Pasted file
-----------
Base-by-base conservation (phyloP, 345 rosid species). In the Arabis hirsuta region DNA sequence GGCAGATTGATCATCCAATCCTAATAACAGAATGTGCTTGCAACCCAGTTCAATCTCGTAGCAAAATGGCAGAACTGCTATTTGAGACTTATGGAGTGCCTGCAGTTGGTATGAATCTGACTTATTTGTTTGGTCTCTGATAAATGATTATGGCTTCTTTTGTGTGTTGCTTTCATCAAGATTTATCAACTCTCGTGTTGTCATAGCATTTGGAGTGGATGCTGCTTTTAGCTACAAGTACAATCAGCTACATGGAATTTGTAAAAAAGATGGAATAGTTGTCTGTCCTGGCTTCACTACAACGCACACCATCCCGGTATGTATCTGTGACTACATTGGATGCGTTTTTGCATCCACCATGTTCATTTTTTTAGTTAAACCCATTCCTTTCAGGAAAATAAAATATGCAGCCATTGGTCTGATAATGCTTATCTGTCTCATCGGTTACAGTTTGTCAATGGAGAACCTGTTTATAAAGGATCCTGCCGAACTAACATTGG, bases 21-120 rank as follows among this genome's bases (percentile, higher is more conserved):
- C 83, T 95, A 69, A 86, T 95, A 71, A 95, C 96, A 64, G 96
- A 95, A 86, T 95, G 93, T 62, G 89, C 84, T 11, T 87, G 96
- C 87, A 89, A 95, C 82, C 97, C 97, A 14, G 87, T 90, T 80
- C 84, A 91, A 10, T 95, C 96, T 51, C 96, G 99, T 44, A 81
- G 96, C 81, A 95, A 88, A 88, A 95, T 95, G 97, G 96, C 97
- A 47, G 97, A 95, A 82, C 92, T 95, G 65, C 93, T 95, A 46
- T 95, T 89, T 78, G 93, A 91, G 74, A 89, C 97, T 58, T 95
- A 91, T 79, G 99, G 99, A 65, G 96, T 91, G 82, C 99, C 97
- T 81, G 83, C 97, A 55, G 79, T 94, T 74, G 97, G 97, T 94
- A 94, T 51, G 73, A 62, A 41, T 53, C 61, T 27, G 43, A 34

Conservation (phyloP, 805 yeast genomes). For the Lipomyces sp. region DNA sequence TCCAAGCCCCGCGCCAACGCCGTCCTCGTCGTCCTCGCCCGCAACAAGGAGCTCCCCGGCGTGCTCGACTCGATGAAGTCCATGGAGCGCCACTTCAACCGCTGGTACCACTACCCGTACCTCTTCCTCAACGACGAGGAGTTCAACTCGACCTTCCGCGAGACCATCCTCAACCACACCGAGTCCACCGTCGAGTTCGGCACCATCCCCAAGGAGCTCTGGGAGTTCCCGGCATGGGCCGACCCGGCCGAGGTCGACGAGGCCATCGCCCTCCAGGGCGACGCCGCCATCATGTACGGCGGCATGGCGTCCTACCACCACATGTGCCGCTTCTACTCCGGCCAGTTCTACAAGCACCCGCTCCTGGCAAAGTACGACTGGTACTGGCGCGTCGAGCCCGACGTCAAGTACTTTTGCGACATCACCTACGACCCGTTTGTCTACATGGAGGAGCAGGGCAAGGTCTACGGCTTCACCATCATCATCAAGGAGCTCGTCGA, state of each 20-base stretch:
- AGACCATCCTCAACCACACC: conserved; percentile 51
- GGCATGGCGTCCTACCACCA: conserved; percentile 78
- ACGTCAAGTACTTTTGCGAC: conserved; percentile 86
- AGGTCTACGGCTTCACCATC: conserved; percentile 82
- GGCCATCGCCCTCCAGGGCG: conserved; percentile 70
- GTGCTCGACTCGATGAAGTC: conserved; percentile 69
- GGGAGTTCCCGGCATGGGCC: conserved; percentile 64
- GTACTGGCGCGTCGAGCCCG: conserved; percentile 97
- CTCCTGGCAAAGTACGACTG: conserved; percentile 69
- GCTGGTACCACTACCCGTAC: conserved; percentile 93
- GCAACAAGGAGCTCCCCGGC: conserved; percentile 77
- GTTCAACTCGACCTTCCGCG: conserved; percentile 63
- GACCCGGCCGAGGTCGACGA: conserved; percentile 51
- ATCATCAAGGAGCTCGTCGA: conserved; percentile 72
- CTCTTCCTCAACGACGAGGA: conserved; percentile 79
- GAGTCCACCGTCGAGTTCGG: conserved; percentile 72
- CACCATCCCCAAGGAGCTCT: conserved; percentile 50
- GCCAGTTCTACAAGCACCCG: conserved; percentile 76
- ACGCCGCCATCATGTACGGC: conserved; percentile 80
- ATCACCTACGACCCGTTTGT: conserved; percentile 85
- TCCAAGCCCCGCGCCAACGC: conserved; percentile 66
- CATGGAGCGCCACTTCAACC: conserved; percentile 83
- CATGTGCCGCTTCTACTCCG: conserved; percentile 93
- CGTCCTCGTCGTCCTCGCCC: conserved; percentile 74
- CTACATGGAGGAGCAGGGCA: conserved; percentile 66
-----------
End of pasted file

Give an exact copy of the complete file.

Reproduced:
Base-by-base conservation (phyloP, 345 rosid species). In the Arabis hirsuta region DNA sequence GGCAGATTGATCATCCAATCCTAATAACAGAATGTGCTTGCAACCCAGTTCAATCTCGTAGCAAAATGGCAGAACTGCTATTTGAGACTTATGGAGTGCCTGCAGTTGGTATGAATCTGACTTATTTGTTTGGTCTCTGATAAATGATTATGGCTTCTTTTGTGTGTTGCTTTCATCAAGATTTATCAACTCTCGTGTTGTCATAGCATTTGGAGTGGATGCTGCTTTTAGCTACAAGTACAATCAGCTACATGGAATTTGTAAAAAAGATGGAATAGTTGTCTGTCCTGGCTTCACTACAACGCACACCATCCCGGTATGTATCTGTGACTACATTGGATGCGTTTTTGCATCCACCATGTTCATTTTTTTAGTTAAACCCATTCCTTTCAGGAAAATAAAATATGCAGCCATTGGTCTGATAATGCTTATCTGTCTCATCGGTTACAGTTTGTCAATGGAGAACCTGTTTATAAAGGATCCTGCCGAACTAACATTGG, bases 21-120 rank as follows among this genome's bases (percentile, higher is more conserved):
- C 83, T 95, A 69, A 86, T 95, A 71, A 95, C 96, A 64, G 96
- A 95, A 86, T 95, G 93, T 62, G 89, C 84, T 11, T 87, G 96
- C 87, A 89, A 95, C 82, C 97, C 97, A 14, G 87, T 90, T 80
- C 84, A 91, A 10, T 95, C 96, T 51, C 96, G 99, T 44, A 81
- G 96, C 81, A 95, A 88, A 88, A 95, T 95, G 97, G 96, C 97
- A 47, G 97, A 95, A 82, C 92, T 95, G 65, C 93, T 95, A 46
- T 95, T 89, T 78, G 93, A 91, G 74, A 89, C 97, T 58, T 95
- A 91, T 79, G 99, G 99, A 65, G 96, T 91, G 82, C 99, C 97
- T 81, G 83, C 97, A 55, G 79, T 94, T 74, G 97, G 97, T 94
- A 94, T 51, G 73, A 62, A 41, T 53, C 61, T 27, G 43, A 34

Conservation (phyloP, 805 yeast genomes). For the Lipomyces sp. region DNA sequence TCCAAGCCCCGCGCCAACGCCGTCCTCGTCGTCCTCGCCCGCAACAAGGAGCTCCCCGGCGTGCTCGACTCGATGAAGTCCATGGAGCGCCACTTCAACCGCTGGTACCACTACCCGTACCTCTTCCTCAACGACGAGGAGTTCAACTCGACCTTCCGCGAGACCATCCTCAACCACACCGAGTCCACCGTCGAGTTCGGCACCATCCCCAAGGAGCTCTGGGAGTTCCCGGCATGGGCCGACCCGGCCGAGGTCGACGAGGCCATCGCCCTCCAGGGCGACGCCGCCATCATGTACGGCGGCATGGCGTCCTACCACCACATGTGCCGCTTCTACTCCGGCCAGTTCTACAAGCACCCGCTCCTGGCAAAGTACGACTGGTACTGGCGCGTCGAGCCCGACGTCAAGTACTTTTGCGACATCACCTACGACCCGTTTGTCTACATGGAGGAGCAGGGCAAGGTCTACGGCTTCACCATCATCATCAAGGAGCTCGTCGA, state of each 20-base stretch:
- AGACCATCCTCAACCACACC: conserved; percentile 51
- GGCATGGCGTCCTACCACCA: conserved; percentile 78
- ACGTCAAGTACTTTTGCGAC: conserved; percentile 86
- AGGTCTACGGCTTCACCATC: conserved; percentile 82
- GGCCATCGCCCTCCAGGGCG: conserved; percentile 70
- GTGCTCGACTCGATGAAGTC: conserved; percentile 69
- GGGAGTTCCCGGCATGGGCC: conserved; percentile 64
- GTACTGGCGCGTCGAGCCCG: conserved; percentile 97
- CTCCTGGCAAAGTACGACTG: conserved; percentile 69
- GCTGGTACCACTACCCGTAC: conserved; percentile 93
- GCAACAAGGAGCTCCCCGGC: conserved; percentile 77
- GTTCAACTCGACCTTCCGCG: conserved; percentile 63
- GACCCGGCCGAGGTCGACGA: conserved; percentile 51
- ATCATCAAGGAGCTCGTCGA: conserved; percentile 72
- CTCTTCCTCAACGACGAGGA: conserved; percentile 79
- GAGTCCACCGTCGAGTTCGG: conserved; percentile 72
- CACCATCCCCAAGGAGCTCT: conserved; percentile 50
- GCCAGTTCTACAAGCACCCG: conserved; percentile 76
- ACGCCGCCATCATGTACGGC: conserved; percentile 80
- ATCACCTACGACCCGTTTGT: conserved; percentile 85
- TCCAAGCCCCGCGCCAACGC: conserved; percentile 66
- CATGGAGCGCCACTTCAACC: conserved; percentile 83
- CATGTGCCGCTTCTACTCCG: conserved; percentile 93
- CGTCCTCGTCGTCCTCGCCC: conserved; percentile 74
- CTACATGGAGGAGCAGGGCA: conserved; percentile 66